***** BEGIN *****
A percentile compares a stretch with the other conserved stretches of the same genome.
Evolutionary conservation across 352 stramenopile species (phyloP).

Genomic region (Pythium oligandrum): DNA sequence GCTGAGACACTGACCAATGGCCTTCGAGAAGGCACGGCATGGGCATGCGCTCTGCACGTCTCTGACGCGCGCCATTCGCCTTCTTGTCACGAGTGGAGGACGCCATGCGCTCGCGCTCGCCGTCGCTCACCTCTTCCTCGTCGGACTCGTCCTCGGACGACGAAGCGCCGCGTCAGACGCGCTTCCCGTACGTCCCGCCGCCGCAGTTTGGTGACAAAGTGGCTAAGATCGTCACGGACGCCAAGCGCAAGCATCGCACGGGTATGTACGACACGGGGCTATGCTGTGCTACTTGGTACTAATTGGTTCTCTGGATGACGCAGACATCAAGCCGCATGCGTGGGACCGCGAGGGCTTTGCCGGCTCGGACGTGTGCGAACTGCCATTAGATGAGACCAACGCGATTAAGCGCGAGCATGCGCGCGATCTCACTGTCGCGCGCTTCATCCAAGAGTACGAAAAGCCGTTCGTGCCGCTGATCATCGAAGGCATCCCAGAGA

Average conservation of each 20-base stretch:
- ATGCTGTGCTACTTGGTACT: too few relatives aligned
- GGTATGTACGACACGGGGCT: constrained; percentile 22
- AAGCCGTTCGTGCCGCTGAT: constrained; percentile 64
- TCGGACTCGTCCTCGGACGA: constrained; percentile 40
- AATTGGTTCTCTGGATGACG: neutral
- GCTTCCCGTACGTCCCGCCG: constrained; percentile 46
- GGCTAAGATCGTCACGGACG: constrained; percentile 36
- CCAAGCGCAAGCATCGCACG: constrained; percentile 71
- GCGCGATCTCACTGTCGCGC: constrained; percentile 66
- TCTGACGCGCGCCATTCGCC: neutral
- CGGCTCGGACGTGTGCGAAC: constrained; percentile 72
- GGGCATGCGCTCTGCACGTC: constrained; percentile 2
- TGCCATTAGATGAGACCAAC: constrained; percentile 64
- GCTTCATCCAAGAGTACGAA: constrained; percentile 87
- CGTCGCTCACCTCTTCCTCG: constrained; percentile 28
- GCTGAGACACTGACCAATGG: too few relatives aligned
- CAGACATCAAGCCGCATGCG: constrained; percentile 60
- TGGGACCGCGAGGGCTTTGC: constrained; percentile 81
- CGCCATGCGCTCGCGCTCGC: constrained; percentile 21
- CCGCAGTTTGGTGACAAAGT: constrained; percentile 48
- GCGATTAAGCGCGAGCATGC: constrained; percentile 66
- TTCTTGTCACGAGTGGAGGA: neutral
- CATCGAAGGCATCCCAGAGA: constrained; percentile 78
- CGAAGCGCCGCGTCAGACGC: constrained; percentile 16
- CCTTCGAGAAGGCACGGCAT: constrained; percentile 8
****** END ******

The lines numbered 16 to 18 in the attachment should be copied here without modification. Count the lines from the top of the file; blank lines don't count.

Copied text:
- GGGCATGCGCTCTGCACGTC: constrained; percentile 2
- TGCCATTAGATGAGACCAAC: constrained; percentile 64
- GCTTCATCCAAGAGTACGAA: constrained; percentile 87